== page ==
Bayesian clinical reasoning: does intuitive estimation of likelihood ratios on an ordinal scale outperform estimation of sensitivities and specificities?
Article first published online: 31 OCT 2008
© 2008 The Authors. Journal compilation © 2008 Blackwell Publishing Ltd
Journal of Evaluation in Clinical Practice
Special Issue: Evidence Based Medicine
Volume 14, Issue 5, pages 934–940, October 2008
How to Cite
Moreira, J., Bisoffi, Z., Narváez, A. and Van den Ende, J. (2008), Bayesian clinical reasoning: does intuitive estimation of likelihood ratios on an ordinal scale outperform estimation of sensitivities and specificities?. Journal of Evaluation in Clinical Practice, 14: 934–940. doi: 10.1111/j.1365-2753.2008.01003.x
- Issue published online: 31 OCT 2008
- Article first published online: 31 OCT 2008
- Accepted for publication: 13 December 2007
- Bayes' theorem;
- clinical reasoning;
- educational tools
Rationale: Bedside use of Bayes' theorem for estimating probabilities of diseases is cumbersome. An alternative approach based on five categories of powers of tests from ‘useless’ to ‘very strong’ has been proposed. The performance of clinicians using it was assessed.
Methods Fifty clinicians attending a course of tropical medicine estimated powers of tests and post-test probabilities using the classical vs. the categorical Bayesian approach. The estimation of post-test probability was assessed for real and dummy diseases in order to avoid the bias of previous knowledge. Accuracy of answers was measured by the difference with reference values obtained from an expert system (Kabisa).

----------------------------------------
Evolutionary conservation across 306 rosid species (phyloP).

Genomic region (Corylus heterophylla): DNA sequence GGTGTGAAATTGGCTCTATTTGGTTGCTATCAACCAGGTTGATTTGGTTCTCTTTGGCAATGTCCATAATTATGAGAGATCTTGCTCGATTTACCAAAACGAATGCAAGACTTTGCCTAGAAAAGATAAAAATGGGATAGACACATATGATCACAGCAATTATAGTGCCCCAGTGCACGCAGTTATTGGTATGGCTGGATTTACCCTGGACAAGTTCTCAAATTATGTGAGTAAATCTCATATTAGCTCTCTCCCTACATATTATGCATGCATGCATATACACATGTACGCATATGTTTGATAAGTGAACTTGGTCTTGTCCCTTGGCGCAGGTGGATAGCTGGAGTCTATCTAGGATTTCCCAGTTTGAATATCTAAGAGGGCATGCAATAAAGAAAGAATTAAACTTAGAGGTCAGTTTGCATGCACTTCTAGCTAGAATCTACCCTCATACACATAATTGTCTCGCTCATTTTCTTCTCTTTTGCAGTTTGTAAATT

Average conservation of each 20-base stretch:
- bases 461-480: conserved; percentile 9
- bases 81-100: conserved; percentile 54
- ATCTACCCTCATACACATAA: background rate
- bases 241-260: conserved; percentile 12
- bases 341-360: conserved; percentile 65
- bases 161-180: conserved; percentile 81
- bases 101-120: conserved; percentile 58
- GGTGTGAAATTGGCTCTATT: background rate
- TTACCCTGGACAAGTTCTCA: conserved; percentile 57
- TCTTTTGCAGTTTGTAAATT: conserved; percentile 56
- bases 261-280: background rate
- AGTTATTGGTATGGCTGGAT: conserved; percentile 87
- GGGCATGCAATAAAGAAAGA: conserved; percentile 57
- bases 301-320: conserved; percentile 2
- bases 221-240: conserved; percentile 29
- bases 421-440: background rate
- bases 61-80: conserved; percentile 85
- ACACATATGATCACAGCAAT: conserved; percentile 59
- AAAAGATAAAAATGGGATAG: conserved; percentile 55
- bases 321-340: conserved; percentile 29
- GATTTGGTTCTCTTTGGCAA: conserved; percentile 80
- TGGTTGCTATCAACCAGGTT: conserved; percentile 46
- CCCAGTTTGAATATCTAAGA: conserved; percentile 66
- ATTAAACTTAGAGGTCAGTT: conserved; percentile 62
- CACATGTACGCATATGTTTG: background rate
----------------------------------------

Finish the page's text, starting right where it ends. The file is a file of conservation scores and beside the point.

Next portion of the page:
Results Clinicians estimated positive likelihood ratios (LRs) a median of −1.07 log10 lower than Kabisa [interquartile range (IQR): −1.47; −0.80] when derived classically and −0.17 (IQR: −0.42; +0.04) when estimated categorically (P < 0.001). For negative LRs the median was +0.39 log10 higher (IQR: +0.71; +0.08) when derived classically and −0.18 log10 lower (IQR: +0.03; −0.36) when estimated categorically (P < 0.001).
Twenty (40%) disclosed not being able to calculate post-test probabilities using sensitivities and specificities. Regardless the approach post-test probabilities were overestimated both for real and dummy diseases [respectively +1.23 log10 (IQR: +0,67; +2.08) and +2.03 log10 (IQR: +0.49; +2.42)] (P = 0277), but the range was wider for the latter (P = 0.001).
Conclusions Participants were more accurate in estimating powers with a categorical approach than with sensitivities and specificities. Post-test probabilities were overestimated with both approaches. Knowledge of the disease did not influence the estimation of post-test probabilities. A categorical approach might be an interesting instructional tool, but the effect of training with this approach needs assessment.